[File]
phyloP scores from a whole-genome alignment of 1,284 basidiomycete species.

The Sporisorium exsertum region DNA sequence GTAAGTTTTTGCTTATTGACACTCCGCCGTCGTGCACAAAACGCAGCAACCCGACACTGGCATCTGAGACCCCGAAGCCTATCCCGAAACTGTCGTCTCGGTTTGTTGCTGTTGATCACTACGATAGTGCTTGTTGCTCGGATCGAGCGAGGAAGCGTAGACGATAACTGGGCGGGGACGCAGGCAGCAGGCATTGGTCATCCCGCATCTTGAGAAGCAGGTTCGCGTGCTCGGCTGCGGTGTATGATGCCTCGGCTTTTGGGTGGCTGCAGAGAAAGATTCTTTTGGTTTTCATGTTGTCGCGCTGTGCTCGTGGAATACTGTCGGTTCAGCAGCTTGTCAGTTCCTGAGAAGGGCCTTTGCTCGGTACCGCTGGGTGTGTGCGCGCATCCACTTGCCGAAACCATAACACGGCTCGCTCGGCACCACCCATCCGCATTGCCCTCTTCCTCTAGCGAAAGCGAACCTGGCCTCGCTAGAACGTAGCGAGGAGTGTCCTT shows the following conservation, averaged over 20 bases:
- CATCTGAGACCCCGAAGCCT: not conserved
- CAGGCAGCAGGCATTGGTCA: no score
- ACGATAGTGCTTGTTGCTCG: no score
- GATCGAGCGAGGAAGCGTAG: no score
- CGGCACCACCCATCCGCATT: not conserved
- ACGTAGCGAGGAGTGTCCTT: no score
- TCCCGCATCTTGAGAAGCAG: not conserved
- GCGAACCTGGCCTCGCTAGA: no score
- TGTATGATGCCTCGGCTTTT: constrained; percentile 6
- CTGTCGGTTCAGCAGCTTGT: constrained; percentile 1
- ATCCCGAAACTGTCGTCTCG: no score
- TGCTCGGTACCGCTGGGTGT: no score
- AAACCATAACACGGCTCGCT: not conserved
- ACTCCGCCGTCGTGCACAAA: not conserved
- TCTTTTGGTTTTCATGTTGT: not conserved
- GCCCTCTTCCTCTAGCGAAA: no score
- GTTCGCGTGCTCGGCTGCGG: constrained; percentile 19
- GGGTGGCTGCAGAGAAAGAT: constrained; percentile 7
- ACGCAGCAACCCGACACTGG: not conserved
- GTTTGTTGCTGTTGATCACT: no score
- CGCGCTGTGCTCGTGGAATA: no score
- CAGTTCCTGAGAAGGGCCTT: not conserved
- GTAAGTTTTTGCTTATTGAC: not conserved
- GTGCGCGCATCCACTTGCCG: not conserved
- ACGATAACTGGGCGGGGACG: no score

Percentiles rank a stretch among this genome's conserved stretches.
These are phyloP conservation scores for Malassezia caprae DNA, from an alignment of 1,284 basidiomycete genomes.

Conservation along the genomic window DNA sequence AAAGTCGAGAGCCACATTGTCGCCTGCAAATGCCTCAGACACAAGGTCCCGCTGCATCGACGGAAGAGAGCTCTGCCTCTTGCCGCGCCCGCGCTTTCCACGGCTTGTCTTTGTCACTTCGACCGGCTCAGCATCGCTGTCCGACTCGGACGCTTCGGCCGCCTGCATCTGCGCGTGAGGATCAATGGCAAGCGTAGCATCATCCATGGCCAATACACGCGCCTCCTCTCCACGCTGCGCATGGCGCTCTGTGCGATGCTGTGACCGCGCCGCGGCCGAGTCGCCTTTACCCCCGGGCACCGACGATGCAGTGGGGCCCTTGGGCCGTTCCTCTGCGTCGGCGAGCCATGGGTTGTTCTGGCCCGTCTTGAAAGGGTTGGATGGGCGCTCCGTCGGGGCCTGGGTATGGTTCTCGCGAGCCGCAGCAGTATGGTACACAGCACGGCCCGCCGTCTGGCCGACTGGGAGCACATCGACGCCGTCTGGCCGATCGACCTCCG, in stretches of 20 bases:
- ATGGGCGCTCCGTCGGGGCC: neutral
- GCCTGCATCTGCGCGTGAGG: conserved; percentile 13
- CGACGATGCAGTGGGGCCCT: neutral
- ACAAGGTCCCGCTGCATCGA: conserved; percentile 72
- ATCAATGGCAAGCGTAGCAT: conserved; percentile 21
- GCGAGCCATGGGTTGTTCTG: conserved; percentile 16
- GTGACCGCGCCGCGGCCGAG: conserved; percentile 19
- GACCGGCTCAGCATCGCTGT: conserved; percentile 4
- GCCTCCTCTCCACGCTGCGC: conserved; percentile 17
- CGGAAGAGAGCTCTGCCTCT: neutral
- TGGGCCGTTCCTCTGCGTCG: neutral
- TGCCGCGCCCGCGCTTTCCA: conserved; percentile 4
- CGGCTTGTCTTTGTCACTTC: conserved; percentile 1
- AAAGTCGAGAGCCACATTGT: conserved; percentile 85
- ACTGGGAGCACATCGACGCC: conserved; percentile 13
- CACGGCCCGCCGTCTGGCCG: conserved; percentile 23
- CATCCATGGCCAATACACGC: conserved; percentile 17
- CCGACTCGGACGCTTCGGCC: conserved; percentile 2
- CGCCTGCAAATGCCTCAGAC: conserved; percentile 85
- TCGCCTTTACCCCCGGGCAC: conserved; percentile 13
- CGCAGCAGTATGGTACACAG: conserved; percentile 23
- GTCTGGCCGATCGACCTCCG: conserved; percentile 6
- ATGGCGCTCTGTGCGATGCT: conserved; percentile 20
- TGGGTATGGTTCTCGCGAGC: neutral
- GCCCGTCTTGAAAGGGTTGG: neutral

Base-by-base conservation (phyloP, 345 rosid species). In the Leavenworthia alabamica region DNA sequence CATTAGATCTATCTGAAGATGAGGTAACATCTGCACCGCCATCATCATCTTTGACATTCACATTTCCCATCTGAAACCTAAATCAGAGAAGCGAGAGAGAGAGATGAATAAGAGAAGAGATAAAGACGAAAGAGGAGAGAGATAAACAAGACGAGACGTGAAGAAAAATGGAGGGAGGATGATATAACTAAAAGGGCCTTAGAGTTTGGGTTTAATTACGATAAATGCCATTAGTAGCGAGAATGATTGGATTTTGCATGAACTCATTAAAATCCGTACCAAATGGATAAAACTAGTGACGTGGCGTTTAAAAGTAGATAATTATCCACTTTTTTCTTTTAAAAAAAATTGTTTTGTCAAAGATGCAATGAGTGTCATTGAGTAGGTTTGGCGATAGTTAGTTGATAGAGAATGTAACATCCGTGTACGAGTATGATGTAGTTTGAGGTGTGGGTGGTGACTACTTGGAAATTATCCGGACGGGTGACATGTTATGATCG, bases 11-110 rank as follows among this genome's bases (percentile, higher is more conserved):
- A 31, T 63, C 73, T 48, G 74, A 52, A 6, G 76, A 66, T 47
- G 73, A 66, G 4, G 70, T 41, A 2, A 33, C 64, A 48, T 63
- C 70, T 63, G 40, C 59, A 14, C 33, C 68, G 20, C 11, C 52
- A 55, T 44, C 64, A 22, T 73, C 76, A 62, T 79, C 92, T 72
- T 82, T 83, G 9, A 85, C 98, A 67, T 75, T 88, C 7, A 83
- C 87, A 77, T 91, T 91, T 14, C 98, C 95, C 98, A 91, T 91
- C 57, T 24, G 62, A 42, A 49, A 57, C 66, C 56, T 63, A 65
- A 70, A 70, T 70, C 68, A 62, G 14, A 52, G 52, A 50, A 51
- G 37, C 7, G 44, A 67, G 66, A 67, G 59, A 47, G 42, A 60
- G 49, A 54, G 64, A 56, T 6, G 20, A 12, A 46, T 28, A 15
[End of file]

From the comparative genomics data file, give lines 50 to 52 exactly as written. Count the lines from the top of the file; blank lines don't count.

- TCGCCTTTACCCCCGGGCAC: conserved; percentile 13
- CGCAGCAGTATGGTACACAG: conserved; percentile 23
- GTCTGGCCGATCGACCTCCG: conserved; percentile 6